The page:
A view from Glen Hill: Immigration can be to our advantage

Immigration is a hot-button topic these days. Some think it can even be a defining driver in future presidential elections as it certainly was in significant part in the last election, with an overwhelming majority of Latino voters supporting President Obama’s re-election.

There are many different and conflicting issues of equity, safety, fairness, and economics that surround the immigration issue, but one issue I have not heard raised (perhaps I’ve missed it) is the U.S.’s need for a larger population base among younger citizens to support the many of us who are becoming seniors as our population ages. A diminishing body of workers is carrying a larger percentage of seniors on its back than has been true for prior generations, and the situation will only worsen with time.

Our problem in this regard is nowhere near as serious as China’s where its single-child policy — strictly enforced now for more than a generation for population control reasons — means that a smaller number of younger people is, even now, helping to support a much larger older Chinese population.

This issue is addressed by historian Charles Morris in the concluding chapter of his new book, The Dawn of Innovation. The bulk of that book focuses on the fascinating story of the development of technology in America and Britain during the 19th Century and how American technological acumen (and gross domestic product) finally overtook Britain’s (the world leader by far up to that point) by the end of the century, leading America to become what he calls the “hyperpower” of the 20th Century.

His thesis is that the rise and cultivation of the middle class is what drove America’s growth and retarded Britain’s to some extent (and that of other European nations to a much greater extent). A buoyant middle class propels economic growth through its robust consumer demand and also inspires and empowers innovators to meet this consumer demand. A crucial lesson in all of this is that we need to be very concerned about what is happening now to the size and vigor of our own middle class.

It also turns out that U.S. wage rates remained higher than Britain’s throughout most of the 19th Century and further inspired innovation in the form of labor-saving technologies. Britain tended during the 19th Century to a more guild approach in production that secured people in their work in smaller scale plants even in new technologies but did not fully exploit economies of scale or encourage and inspire innovation to the same degree. (British innovation was still stellar, however, and many great technological advances up to and through the 19th Century period covered by this book were British.)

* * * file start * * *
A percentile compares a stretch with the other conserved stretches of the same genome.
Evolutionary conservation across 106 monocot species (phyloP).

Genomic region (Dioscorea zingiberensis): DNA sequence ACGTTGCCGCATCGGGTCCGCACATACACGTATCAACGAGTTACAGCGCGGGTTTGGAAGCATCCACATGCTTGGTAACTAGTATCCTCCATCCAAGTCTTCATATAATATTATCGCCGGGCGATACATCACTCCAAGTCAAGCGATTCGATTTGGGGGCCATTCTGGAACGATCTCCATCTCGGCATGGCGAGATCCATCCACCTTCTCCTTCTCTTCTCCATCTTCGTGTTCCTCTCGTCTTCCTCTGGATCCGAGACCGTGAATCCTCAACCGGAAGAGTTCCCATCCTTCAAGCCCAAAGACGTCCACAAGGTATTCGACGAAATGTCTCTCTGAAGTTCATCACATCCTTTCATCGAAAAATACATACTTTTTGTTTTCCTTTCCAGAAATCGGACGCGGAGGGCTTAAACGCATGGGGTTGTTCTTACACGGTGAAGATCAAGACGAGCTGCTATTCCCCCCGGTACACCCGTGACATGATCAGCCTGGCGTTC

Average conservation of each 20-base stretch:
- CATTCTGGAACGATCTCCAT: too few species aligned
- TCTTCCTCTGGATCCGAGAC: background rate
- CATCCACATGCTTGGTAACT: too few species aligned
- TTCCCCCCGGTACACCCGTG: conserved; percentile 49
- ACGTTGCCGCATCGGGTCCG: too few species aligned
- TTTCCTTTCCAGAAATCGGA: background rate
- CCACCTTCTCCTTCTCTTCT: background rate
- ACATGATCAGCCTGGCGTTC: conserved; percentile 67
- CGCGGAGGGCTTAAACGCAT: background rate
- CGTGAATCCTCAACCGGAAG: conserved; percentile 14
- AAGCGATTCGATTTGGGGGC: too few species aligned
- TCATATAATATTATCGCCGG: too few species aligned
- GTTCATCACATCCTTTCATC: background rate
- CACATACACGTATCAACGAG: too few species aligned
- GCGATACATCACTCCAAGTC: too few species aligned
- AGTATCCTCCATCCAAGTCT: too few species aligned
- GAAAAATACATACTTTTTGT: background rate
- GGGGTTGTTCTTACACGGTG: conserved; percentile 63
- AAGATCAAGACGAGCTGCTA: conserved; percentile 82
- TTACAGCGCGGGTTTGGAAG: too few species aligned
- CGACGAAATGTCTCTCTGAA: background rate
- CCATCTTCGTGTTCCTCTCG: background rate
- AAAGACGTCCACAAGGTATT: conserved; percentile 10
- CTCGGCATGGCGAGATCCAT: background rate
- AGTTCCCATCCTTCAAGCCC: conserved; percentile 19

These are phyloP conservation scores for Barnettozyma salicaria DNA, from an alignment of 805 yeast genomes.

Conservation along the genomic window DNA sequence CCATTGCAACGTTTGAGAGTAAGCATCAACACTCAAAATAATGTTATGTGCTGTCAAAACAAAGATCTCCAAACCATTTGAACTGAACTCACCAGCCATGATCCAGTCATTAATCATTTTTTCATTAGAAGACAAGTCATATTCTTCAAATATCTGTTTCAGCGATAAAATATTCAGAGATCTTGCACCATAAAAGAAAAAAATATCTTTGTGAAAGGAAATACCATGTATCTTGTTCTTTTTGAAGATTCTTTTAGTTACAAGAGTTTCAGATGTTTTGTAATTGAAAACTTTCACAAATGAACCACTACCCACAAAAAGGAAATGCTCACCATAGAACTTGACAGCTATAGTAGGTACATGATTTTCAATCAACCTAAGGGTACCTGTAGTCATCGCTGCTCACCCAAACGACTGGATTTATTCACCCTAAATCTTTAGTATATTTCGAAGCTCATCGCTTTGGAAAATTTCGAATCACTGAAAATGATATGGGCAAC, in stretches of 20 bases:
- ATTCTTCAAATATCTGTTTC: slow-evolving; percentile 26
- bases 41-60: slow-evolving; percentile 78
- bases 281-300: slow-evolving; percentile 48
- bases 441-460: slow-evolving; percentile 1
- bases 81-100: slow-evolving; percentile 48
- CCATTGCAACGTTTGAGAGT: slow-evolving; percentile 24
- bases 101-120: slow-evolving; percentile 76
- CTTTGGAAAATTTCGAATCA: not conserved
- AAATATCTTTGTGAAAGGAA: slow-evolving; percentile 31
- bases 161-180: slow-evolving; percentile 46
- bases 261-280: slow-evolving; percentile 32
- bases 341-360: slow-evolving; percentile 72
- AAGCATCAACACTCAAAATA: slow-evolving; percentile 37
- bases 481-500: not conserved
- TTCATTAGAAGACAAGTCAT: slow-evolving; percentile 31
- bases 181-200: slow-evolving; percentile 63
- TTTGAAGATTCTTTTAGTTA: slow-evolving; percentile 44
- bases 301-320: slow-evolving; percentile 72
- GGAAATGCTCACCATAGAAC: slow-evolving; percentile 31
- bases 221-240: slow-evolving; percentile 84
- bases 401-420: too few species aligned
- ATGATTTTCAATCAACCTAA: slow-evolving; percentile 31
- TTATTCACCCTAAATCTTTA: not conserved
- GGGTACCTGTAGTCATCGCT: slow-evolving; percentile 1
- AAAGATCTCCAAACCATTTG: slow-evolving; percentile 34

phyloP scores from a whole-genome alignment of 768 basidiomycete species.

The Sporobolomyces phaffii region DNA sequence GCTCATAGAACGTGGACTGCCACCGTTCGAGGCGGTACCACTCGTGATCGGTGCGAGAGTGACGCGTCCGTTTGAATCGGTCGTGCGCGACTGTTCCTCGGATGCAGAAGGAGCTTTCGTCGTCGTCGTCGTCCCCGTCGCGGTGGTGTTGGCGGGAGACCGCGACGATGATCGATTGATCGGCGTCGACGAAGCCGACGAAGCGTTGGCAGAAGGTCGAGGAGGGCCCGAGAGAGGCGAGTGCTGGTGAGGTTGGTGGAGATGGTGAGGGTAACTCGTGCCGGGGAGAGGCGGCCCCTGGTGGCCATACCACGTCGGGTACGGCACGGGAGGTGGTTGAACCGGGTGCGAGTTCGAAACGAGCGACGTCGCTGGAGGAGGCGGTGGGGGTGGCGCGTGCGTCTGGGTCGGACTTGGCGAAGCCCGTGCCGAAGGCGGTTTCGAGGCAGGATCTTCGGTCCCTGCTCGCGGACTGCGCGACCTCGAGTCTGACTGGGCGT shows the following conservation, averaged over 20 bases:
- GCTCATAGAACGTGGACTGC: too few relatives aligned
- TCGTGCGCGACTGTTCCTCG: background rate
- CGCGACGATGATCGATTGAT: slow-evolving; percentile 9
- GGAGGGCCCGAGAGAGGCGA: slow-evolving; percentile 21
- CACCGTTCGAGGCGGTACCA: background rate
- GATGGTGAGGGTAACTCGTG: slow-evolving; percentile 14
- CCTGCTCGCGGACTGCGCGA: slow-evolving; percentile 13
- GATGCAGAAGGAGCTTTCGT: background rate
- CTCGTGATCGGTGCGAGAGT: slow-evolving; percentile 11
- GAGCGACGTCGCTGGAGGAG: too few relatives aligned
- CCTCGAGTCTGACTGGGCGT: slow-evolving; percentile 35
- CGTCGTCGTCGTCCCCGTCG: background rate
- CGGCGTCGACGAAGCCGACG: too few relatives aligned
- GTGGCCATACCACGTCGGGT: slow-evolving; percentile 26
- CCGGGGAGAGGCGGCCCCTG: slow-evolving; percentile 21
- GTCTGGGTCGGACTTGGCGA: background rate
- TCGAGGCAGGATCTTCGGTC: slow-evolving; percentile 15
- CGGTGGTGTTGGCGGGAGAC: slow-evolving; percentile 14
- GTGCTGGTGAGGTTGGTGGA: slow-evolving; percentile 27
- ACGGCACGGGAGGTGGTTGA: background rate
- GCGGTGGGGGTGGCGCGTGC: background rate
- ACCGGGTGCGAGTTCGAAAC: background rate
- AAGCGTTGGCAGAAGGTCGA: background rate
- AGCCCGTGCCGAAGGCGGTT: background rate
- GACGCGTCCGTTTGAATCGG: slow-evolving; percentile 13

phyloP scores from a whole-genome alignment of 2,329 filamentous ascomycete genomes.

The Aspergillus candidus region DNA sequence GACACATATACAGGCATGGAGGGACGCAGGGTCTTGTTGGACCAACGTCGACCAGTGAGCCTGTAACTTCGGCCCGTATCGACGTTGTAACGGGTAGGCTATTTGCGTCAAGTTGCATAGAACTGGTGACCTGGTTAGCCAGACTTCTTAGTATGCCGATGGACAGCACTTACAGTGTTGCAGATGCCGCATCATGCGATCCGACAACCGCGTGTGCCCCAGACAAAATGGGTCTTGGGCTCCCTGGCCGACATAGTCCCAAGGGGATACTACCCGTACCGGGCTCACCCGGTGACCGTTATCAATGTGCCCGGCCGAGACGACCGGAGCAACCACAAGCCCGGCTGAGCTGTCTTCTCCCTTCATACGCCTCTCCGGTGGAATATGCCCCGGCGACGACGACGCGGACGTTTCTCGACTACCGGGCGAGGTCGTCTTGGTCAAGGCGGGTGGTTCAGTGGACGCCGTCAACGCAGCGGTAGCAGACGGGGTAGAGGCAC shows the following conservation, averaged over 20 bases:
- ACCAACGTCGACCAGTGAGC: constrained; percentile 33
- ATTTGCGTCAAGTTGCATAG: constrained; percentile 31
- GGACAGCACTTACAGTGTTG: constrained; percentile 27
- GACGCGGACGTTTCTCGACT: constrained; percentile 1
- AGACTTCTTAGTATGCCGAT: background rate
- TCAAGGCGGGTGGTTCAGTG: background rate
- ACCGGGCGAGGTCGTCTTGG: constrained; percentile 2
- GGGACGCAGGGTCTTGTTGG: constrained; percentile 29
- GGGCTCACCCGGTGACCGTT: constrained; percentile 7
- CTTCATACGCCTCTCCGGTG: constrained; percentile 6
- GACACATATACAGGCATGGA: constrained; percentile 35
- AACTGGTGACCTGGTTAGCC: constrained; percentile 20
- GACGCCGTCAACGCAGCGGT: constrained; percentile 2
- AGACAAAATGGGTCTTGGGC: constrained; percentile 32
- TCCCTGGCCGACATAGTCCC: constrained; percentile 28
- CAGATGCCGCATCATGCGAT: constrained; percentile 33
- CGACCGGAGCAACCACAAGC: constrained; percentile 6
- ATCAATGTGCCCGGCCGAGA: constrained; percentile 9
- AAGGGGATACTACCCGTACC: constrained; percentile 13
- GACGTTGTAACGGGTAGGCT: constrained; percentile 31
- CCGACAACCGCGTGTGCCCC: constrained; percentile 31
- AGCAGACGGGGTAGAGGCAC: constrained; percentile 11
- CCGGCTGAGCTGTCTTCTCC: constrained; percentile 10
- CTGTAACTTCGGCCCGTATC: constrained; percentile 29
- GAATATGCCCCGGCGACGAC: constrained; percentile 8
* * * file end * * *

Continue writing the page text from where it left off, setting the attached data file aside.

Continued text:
The book’s concluding chapter, “Catching Up to the Hyperpower,” focuses (interestingly but not surprisingly, given its title) on China. In that chapter, the author tries to draw — from the lessons of the 19th Century in the technological and economic race between Britain and the U.S. — lessons about how the China/U.S. race may unfold.

Both China and the U.S. face daunting challenges in technological development, pollution control and water conservation (each especially troublesome problems for China even now), and a long litany of other areas. One of those very challenging other areas the author illuminates well is the problem resulting from China’s one-child policy. He uses the term “dependency ratio” (defined as “the number of people over age 65 per 100 workers”) to help describe the problem. He then states, “By 2050, the Chinese dependency ratio will nearly quadruple.” His comparable information on the U.S. shows an almost doubling of the dependency ratio in that same time period. So while we’re not in as much of a hole on dependency ratio as China is, we still have a similar problem.

Time and again for America, immigration has been the mechanism that has solved labor shortages with hard-working and very well-motivated arrivals for whom the American dream is a shining beacon. We also have many young and hard-working immigrants in our rising generation who came here as children but were not born here (and therefore not acquiring, through their birth here, automatic U.S. citizenship). They currently exist in a limbo world of knowing no other land or culture than America’s yet being undocumented here.

Just as President Reagan did with immigration legislation in the 1980s, it’s time to regularize their status in America and also to think again about all that America has to gain, as it has in the past, from being open to bringing others within that coveted position we all enjoy of American citizenship.